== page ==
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The Value of Financial Planning

Individuals with Financial Plans Feel Better Prepared to Deal with Difficult Economic Times; Feel More Apt to Achieve Life Goals

FPSC Releases Highlights from Value of Financial Planning Study

Toronto, June 16, 2010 — Canadians who have engaged in comprehensive, integrated financial planning are significantly more optimistic about their personal wellbeing as compared with those who have not. Individuals with comprehensive, integrated plans feel better prepared to deal with financial emergencies and manage through difficult economic times, and are more confident about reaching a wide spectrum of life goals. Furthermore, there is measureable
proof that those who have engaged advisors for only piece-meal, “as needed” financial advice are being left behind by Canadians engaged in comprehensive, integrated planning. 

These are just some of the findings of the Value of Financial Planning study,
which was conducted by The Strategic Counsel and commissioned by Financial Planning Standards Council (FPSC). The first phase of this five year study was conducted during one of the most difficult economic periods in Canada’s recent history (between August 7, 2009 and January 21, 2010). 

The study defined ‘comprehensive, integrated financial planning’ as that in which one’s main financial advisor has provided financial planning for major life goals and events, or at least three of the following planning components: household budgeting, tax, retirement, estate planning, investing, debt or risk management. ‘Limited financial advice’ was defined as engaging in just one or two of the aforementioned components. 

“Never before has there been such concrete, empirical evidence confirming the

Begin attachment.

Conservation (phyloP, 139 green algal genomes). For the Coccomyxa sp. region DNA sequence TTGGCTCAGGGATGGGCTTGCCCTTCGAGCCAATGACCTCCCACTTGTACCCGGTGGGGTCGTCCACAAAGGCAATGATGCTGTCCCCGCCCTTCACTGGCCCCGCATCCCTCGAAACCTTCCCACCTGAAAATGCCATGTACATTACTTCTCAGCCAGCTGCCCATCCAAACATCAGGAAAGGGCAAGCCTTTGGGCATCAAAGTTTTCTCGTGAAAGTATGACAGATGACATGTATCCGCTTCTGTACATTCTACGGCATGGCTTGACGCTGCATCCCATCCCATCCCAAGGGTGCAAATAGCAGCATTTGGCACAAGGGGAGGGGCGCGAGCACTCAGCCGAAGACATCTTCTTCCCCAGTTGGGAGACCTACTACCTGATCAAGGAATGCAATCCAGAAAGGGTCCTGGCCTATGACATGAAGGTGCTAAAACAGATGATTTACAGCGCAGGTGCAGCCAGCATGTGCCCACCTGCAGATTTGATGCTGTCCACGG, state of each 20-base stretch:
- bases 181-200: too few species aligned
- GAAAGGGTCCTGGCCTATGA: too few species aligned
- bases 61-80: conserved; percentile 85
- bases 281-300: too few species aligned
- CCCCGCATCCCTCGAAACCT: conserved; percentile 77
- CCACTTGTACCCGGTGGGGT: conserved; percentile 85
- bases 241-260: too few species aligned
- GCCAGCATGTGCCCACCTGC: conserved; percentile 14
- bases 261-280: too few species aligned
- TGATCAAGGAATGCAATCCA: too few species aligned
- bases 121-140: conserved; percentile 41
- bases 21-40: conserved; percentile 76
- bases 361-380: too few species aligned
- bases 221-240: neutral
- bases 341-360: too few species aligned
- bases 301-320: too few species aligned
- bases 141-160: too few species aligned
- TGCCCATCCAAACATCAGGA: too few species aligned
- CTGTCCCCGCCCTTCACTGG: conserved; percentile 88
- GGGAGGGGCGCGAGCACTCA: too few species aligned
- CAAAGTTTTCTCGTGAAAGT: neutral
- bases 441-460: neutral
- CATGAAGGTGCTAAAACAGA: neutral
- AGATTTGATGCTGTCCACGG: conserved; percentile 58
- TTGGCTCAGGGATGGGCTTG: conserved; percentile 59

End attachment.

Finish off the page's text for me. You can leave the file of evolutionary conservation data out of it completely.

value proposition of comprehensive, integrated financial planning, and its impact on people’s confidence in achieving life goals and managing through difficult times,” says Cary List, President & CEO of FPSC.

“These results further underscore how comprehensive, integrated financial planning is salient for one’s financial and emotional wellbeing — not just in the good times, but particularly through the tougher times, “says List. 

“Financial planning is about putting financial strategies in place to help you manage your finances to achieve a wide spectrum of life goals in both the near- and long-term. Undertaking ad hoc, or limited financial advice, while clearly better than nothing, just doesn’t have the same impact as taking a comprehensive view of how to best manage one’s finances to meet your life goals. And those who are doing no planning at all are being left far behind,” says List. 

The research also revealed that 61 per cent of individuals who engaged in comprehensive, integrated financial planning felt confident that they will be satisfied with their financial situation in retirement, as compared with 27 per cent with no financial planning and 46 per cent who had engaged in only limited advice. 

“The research proves that those engaged in comprehensive, integrated planning
have a far more positive outlook regarding their financial affairs, especially with regards to their longer-term financial wellbeing, ” adds List. 

To see the full study and get more information please contact the FPSC

Copyright 2010 Financial Planning Standards Council. All rights reserved.

Reprinted with permission.